Since December 2009, the producer price index for crude goods, a measure of the average change in selling prices received by domestic producers for their output, has posted sharp year-over-year increases.  Rubber has climbed 74% this year.  Palladium is up 39% this year.  Lumber is up 59% this year.  Crude oil is up 5.5% for the month of April.  Similar gains have been seen for other crude goods such as iron ore, coal, and wheat, though some agricultural products are lagging.  What is driving the cost increase of crude materials?  Emerging markets.

Increases in raw input costs apply pressures across all industries for increasing prices.  Though end consumers in North America and Europe may resist price increases as they come out of the Great Recession, it is almost inevitable that they will soon be seeing them at the gas pumps and grocery aisle as producers weigh their requirements to profit and their opportunities in emerging markets.  Already, Goodyear has responded with a 8% price increase on some tires and competitors have acted likewise.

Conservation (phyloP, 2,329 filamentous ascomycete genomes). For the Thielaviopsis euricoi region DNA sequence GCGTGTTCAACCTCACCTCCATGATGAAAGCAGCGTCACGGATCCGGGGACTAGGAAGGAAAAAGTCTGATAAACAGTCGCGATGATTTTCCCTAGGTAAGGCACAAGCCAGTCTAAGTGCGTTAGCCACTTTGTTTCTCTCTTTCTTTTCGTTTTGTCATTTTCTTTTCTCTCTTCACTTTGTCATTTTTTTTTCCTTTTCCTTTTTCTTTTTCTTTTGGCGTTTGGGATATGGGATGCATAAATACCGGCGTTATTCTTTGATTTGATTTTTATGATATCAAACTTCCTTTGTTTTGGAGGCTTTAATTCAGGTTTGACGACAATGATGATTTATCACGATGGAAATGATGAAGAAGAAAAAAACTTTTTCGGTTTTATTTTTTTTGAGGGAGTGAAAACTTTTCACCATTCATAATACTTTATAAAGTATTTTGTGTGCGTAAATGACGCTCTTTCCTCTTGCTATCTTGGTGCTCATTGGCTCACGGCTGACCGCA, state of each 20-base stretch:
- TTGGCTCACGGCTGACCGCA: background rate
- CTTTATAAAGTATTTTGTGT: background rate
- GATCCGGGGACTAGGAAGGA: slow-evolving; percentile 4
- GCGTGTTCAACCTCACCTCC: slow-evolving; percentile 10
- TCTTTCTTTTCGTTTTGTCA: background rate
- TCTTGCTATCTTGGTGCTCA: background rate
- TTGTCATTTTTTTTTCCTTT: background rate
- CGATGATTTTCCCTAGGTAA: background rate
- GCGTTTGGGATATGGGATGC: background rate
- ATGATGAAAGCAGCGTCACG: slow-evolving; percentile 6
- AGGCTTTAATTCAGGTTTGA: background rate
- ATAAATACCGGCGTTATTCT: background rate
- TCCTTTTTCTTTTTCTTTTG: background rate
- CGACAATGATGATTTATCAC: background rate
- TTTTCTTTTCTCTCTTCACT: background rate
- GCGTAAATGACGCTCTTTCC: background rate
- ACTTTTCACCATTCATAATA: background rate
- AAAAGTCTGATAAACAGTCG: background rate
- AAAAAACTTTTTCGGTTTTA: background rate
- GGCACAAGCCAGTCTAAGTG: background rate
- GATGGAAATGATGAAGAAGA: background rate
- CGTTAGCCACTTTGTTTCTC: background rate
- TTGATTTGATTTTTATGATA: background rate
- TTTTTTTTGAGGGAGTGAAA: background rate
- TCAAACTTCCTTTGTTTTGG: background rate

When input costs go up across the board, producers equally share the need to increase prices.  Individual producers will determine to practice price leadership and increase prices.  As they do so, they should feel somewhat confident in expectations of seeing competitors follow their price moves.  Pricing power is returning.


ArcelorMittal, a global steel giant, has begun the process of raising prices in response to increased input costs of raw iron ore and coal.  Lakshmi Mittal, Chief Executive of ArcelorMittal, expects the price increase “will be difficult, but not impossible” as customers resist.  Yet, the price increases are defensible due to the global increases in input costs and achievable due to the anticipated 10% global growth in demand for steel for 2010.  Mr. Mittal furthermore indicated that demand in China has been stronger than expected.

For ArcelorMittal, emerging markets represent an opportunity for growth, and their growth is driving the opportunity for price increases.


Cummins Inc.; the maker of engines or trucks (lorries), construction machinery, and power generators; saw first quarter profits exceeding expectations.  Where did the profit come from?  Revenue increased in Latin America by 70% and Asia by 50% from a year earlier, while shipments to North America fell by 62%.  Tim Solso, Chairman and CEO of Cummins, indicated that these results confirmed their strategy of aggressively expanding overseas.

For Cummins, expansion in emerging markets has represented a strong growth opportunity.

Putting the Pieces Together